Signs of life have been spotted at Blind Muscat's Cellarbook.
After eight months of basically zippo, I'm giving it another try. The reasons for my inattention to the blogosphere are many, including the standard ones -- like why in hell would I spend time on this for absolutely no money? But the main cause for absence is that I have been pre-occupied with a large, demanding, paying project -- an old-fashioned, hard-copy, printed "book" -- if you remember books.
Said tome is Home Winemaking for Dummies, due out in a couple months, just in time to stuff that over-sized stocking. The 2010 harvest, alas, will already be over, but maybe all the sections on blending and barrel-aging and troubleshooting will come in handy for some folks.
I will shamelessly share more about this fine volume as part of my personal buildup for the gala release in coming posts. But meantime, one small, fleeting, source of publishing amusement. Quite a while abck, I received a dummy (as it were) of the cover, and it looked basically OK to me, some prose, pictures of carboys, the Dummies guy, whatever. Only when I printed out large book-sized copies to hand out at a talk I was doing on home winemaking did I notice one bizarre detail: the front carboy had a label on it referring not to any known grape variety, but to a stalky vegetable treated as a fruit.Starts with an "r."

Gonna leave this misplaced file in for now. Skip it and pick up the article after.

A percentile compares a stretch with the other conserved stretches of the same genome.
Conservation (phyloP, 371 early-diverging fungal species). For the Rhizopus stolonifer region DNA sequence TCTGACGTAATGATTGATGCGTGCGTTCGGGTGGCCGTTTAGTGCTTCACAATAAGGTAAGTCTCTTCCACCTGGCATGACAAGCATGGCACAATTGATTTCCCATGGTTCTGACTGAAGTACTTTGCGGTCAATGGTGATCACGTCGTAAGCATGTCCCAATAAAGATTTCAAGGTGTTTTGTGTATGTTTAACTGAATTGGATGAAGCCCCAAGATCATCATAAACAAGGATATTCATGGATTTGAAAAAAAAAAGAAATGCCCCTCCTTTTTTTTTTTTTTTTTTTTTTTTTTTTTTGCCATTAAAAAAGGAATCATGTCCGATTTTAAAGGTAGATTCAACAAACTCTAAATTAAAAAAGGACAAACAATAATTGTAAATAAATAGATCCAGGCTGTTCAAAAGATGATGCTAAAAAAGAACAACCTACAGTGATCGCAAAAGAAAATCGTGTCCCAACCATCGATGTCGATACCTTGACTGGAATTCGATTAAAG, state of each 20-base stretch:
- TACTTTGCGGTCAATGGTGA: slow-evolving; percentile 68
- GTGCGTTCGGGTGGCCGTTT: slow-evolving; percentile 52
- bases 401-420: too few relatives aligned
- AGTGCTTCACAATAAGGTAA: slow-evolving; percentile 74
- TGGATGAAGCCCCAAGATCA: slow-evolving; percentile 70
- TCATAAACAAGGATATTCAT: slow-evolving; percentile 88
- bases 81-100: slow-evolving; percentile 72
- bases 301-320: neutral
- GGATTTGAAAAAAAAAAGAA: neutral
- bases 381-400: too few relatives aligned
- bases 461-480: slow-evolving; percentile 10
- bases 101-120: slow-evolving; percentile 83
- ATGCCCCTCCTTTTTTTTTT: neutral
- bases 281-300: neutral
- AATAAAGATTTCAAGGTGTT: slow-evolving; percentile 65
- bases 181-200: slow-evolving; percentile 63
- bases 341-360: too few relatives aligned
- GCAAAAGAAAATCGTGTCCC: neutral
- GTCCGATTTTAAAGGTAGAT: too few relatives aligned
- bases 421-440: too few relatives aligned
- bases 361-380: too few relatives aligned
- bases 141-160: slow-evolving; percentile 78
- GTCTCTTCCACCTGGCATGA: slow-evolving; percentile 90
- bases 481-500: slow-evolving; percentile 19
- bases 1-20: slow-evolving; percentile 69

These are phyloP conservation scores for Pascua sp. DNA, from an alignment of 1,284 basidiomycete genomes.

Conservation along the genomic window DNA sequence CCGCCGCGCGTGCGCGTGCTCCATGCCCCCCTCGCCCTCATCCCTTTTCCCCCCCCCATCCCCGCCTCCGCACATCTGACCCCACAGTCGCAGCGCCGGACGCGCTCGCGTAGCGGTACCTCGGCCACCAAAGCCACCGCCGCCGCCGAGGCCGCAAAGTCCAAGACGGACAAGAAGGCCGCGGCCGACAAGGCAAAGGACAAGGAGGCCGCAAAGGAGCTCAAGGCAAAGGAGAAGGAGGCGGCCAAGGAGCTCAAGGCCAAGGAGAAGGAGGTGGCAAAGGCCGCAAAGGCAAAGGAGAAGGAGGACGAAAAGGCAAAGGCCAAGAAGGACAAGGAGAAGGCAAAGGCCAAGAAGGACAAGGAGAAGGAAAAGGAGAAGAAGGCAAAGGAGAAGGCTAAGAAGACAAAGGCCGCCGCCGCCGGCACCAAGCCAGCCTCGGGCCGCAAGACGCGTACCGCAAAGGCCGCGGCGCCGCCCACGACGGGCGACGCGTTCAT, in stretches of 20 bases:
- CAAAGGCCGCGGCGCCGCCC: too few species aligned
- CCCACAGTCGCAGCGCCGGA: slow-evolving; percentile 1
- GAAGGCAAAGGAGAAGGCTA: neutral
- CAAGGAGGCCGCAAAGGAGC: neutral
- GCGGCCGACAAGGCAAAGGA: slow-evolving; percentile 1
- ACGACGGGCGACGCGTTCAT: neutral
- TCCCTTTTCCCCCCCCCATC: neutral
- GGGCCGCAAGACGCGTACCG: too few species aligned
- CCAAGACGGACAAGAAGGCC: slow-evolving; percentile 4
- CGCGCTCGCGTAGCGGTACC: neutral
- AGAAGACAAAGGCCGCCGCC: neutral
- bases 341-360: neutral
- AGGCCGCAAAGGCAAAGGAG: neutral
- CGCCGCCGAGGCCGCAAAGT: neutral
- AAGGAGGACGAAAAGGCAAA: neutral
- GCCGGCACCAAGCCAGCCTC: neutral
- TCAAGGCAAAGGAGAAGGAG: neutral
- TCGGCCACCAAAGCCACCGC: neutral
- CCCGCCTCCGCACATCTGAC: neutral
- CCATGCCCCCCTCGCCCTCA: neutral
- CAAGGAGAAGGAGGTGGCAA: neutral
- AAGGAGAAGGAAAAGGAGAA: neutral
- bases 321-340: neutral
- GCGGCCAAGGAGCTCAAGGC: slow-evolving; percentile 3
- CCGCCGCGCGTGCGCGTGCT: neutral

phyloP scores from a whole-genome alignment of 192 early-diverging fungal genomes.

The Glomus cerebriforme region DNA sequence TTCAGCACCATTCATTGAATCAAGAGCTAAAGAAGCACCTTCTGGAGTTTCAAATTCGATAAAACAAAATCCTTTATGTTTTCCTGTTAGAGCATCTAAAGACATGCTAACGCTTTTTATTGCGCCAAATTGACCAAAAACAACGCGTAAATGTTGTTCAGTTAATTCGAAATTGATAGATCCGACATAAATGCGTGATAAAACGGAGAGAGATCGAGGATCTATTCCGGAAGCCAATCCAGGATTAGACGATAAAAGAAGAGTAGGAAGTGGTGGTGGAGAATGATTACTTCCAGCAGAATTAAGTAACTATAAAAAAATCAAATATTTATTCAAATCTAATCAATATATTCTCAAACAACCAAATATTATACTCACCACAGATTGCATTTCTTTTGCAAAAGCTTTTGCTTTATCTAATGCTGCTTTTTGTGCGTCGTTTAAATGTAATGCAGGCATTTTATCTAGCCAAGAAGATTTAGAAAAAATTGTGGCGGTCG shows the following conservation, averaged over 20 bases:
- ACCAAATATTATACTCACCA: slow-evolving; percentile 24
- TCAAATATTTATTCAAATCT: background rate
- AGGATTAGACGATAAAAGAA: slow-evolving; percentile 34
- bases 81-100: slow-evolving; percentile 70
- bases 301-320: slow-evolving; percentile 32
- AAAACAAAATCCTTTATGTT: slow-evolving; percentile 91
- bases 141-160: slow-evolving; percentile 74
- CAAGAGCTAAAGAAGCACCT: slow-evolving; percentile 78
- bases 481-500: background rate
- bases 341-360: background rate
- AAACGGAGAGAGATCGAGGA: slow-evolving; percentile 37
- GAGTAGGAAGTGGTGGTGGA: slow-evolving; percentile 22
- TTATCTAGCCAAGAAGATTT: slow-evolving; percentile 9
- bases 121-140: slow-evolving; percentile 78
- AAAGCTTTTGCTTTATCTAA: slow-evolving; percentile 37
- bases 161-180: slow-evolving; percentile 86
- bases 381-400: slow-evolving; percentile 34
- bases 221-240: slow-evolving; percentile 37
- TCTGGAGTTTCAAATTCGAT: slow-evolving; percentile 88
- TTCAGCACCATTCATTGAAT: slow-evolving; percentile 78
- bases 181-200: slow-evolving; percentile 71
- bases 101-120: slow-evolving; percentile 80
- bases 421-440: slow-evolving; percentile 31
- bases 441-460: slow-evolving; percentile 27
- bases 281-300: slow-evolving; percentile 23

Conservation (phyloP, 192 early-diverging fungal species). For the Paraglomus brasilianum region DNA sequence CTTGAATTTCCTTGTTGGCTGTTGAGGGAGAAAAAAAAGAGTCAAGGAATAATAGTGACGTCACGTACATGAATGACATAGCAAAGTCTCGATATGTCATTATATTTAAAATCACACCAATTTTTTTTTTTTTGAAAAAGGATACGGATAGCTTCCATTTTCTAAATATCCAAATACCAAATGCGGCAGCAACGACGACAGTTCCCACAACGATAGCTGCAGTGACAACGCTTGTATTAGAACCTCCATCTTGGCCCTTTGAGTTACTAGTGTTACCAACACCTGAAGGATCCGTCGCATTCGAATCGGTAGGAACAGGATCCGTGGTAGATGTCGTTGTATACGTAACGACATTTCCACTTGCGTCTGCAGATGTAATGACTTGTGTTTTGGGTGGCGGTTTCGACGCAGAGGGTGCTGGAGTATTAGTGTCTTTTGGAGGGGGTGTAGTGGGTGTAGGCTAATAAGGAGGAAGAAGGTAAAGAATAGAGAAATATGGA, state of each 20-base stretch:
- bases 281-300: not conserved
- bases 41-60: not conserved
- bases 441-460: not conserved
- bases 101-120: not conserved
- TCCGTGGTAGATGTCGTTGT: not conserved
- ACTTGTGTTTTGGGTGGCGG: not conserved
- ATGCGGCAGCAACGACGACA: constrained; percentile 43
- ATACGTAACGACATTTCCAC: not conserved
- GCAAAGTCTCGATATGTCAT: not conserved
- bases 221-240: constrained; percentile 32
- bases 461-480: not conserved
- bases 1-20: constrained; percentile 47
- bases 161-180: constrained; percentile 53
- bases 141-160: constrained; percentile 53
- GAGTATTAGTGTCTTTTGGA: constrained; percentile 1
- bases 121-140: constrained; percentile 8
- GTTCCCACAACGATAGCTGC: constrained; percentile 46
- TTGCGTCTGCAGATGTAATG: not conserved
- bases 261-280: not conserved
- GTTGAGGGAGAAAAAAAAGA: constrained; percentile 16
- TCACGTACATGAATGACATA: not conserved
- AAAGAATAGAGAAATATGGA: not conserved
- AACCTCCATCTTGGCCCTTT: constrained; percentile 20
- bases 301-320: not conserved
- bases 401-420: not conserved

Here it is on Amazon, the placeholder for the soon-to-be-book. Take a look.
See that little mailing label on the neck? See how it says "rhubarb"? I'm here to tell you, this is a rhubarb-free home winemaking book. Ah, the perils of using stock photos to save a buck.The image has, in fact, been air-brushed and PhotoShopped and whatever, and so the book will carry no references to strawberry's constant accompaniment in pies. It will, however, tell you how to make lip-smackin' good Petite Sirah and Muscat and many other things.